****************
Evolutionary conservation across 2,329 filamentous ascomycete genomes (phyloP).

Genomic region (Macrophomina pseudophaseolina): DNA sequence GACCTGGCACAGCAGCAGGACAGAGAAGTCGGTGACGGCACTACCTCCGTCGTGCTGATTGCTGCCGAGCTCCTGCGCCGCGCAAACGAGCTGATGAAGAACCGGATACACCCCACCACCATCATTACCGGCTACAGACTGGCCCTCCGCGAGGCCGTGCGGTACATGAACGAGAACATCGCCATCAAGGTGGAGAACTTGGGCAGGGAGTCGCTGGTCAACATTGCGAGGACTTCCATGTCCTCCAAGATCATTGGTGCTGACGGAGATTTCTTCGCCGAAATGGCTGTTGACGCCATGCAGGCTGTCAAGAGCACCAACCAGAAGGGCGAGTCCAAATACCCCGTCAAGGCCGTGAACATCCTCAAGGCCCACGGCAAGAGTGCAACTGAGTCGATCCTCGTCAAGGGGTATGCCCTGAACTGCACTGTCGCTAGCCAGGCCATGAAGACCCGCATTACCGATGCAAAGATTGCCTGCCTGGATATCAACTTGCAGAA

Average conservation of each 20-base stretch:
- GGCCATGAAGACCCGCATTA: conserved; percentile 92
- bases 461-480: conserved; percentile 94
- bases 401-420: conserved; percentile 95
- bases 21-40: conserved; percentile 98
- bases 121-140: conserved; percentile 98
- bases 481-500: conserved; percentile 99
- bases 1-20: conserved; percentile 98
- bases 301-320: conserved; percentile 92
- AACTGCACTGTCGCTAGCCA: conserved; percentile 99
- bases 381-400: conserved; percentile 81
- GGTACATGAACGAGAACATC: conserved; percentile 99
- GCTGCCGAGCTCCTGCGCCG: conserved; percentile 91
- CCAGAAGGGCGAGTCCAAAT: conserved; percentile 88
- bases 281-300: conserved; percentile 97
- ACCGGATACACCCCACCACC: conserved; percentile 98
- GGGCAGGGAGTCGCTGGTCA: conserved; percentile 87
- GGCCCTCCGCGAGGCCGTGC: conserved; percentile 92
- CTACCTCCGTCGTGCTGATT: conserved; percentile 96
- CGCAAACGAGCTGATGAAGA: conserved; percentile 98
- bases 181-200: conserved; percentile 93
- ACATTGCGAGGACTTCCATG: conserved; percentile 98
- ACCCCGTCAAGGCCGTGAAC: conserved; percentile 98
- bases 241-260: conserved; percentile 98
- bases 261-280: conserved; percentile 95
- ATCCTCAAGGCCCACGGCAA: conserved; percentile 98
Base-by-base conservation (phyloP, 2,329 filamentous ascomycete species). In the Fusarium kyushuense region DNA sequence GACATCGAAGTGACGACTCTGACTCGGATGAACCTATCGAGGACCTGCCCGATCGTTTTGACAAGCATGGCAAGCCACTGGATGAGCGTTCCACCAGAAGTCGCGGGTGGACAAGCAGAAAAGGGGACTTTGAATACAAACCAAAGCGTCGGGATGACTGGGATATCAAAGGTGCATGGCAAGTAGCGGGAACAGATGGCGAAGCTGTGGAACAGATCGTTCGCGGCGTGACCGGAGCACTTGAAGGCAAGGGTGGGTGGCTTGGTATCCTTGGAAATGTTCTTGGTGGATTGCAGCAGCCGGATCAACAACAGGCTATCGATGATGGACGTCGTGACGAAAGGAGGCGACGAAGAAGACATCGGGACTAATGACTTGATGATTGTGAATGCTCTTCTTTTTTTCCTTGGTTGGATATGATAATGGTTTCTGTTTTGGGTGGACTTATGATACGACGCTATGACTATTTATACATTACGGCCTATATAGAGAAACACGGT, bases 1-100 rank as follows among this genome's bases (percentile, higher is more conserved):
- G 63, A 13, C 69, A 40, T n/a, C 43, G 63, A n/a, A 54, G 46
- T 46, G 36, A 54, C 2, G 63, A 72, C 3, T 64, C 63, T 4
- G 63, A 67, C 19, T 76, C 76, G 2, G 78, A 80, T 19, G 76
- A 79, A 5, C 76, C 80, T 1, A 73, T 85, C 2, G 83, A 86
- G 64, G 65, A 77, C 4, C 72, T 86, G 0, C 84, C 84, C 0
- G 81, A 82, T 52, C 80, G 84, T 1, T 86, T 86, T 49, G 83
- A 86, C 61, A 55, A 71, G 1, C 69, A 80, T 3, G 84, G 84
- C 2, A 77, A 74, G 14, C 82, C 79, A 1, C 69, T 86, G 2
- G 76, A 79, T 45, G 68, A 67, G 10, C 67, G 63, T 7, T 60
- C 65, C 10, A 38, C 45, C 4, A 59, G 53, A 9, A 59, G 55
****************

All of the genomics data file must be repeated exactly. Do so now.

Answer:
Evolutionary conservation across 2,329 filamentous ascomycete genomes (phyloP).

Genomic region (Macrophomina pseudophaseolina): DNA sequence GACCTGGCACAGCAGCAGGACAGAGAAGTCGGTGACGGCACTACCTCCGTCGTGCTGATTGCTGCCGAGCTCCTGCGCCGCGCAAACGAGCTGATGAAGAACCGGATACACCCCACCACCATCATTACCGGCTACAGACTGGCCCTCCGCGAGGCCGTGCGGTACATGAACGAGAACATCGCCATCAAGGTGGAGAACTTGGGCAGGGAGTCGCTGGTCAACATTGCGAGGACTTCCATGTCCTCCAAGATCATTGGTGCTGACGGAGATTTCTTCGCCGAAATGGCTGTTGACGCCATGCAGGCTGTCAAGAGCACCAACCAGAAGGGCGAGTCCAAATACCCCGTCAAGGCCGTGAACATCCTCAAGGCCCACGGCAAGAGTGCAACTGAGTCGATCCTCGTCAAGGGGTATGCCCTGAACTGCACTGTCGCTAGCCAGGCCATGAAGACCCGCATTACCGATGCAAAGATTGCCTGCCTGGATATCAACTTGCAGAA

Average conservation of each 20-base stretch:
- GGCCATGAAGACCCGCATTA: conserved; percentile 92
- bases 461-480: conserved; percentile 94
- bases 401-420: conserved; percentile 95
- bases 21-40: conserved; percentile 98
- bases 121-140: conserved; percentile 98
- bases 481-500: conserved; percentile 99
- bases 1-20: conserved; percentile 98
- bases 301-320: conserved; percentile 92
- AACTGCACTGTCGCTAGCCA: conserved; percentile 99
- bases 381-400: conserved; percentile 81
- GGTACATGAACGAGAACATC: conserved; percentile 99
- GCTGCCGAGCTCCTGCGCCG: conserved; percentile 91
- CCAGAAGGGCGAGTCCAAAT: conserved; percentile 88
- bases 281-300: conserved; percentile 97
- ACCGGATACACCCCACCACC: conserved; percentile 98
- GGGCAGGGAGTCGCTGGTCA: conserved; percentile 87
- GGCCCTCCGCGAGGCCGTGC: conserved; percentile 92
- CTACCTCCGTCGTGCTGATT: conserved; percentile 96
- CGCAAACGAGCTGATGAAGA: conserved; percentile 98
- bases 181-200: conserved; percentile 93
- ACATTGCGAGGACTTCCATG: conserved; percentile 98
- ACCCCGTCAAGGCCGTGAAC: conserved; percentile 98
- bases 241-260: conserved; percentile 98
- bases 261-280: conserved; percentile 95
- ATCCTCAAGGCCCACGGCAA: conserved; percentile 98
Base-by-base conservation (phyloP, 2,329 filamentous ascomycete species). In the Fusarium kyushuense region DNA sequence GACATCGAAGTGACGACTCTGACTCGGATGAACCTATCGAGGACCTGCCCGATCGTTTTGACAAGCATGGCAAGCCACTGGATGAGCGTTCCACCAGAAGTCGCGGGTGGACAAGCAGAAAAGGGGACTTTGAATACAAACCAAAGCGTCGGGATGACTGGGATATCAAAGGTGCATGGCAAGTAGCGGGAACAGATGGCGAAGCTGTGGAACAGATCGTTCGCGGCGTGACCGGAGCACTTGAAGGCAAGGGTGGGTGGCTTGGTATCCTTGGAAATGTTCTTGGTGGATTGCAGCAGCCGGATCAACAACAGGCTATCGATGATGGACGTCGTGACGAAAGGAGGCGACGAAGAAGACATCGGGACTAATGACTTGATGATTGTGAATGCTCTTCTTTTTTTCCTTGGTTGGATATGATAATGGTTTCTGTTTTGGGTGGACTTATGATACGACGCTATGACTATTTATACATTACGGCCTATATAGAGAAACACGGT, bases 1-100 rank as follows among this genome's bases (percentile, higher is more conserved):
- G 63, A 13, C 69, A 40, T n/a, C 43, G 63, A n/a, A 54, G 46
- T 46, G 36, A 54, C 2, G 63, A 72, C 3, T 64, C 63, T 4
- G 63, A 67, C 19, T 76, C 76, G 2, G 78, A 80, T 19, G 76
- A 79, A 5, C 76, C 80, T 1, A 73, T 85, C 2, G 83, A 86
- G 64, G 65, A 77, C 4, C 72, T 86, G 0, C 84, C 84, C 0
- G 81, A 82, T 52, C 80, G 84, T 1, T 86, T 86, T 49, G 83
- A 86, C 61, A 55, A 71, G 1, C 69, A 80, T 3, G 84, G 84
- C 2, A 77, A 74, G 14, C 82, C 79, A 1, C 69, T 86, G 2
- G 76, A 79, T 45, G 68, A 67, G 10, C 67, G 63, T 7, T 60
- C 65, C 10, A 38, C 45, C 4, A 59, G 53, A 9, A 59, G 55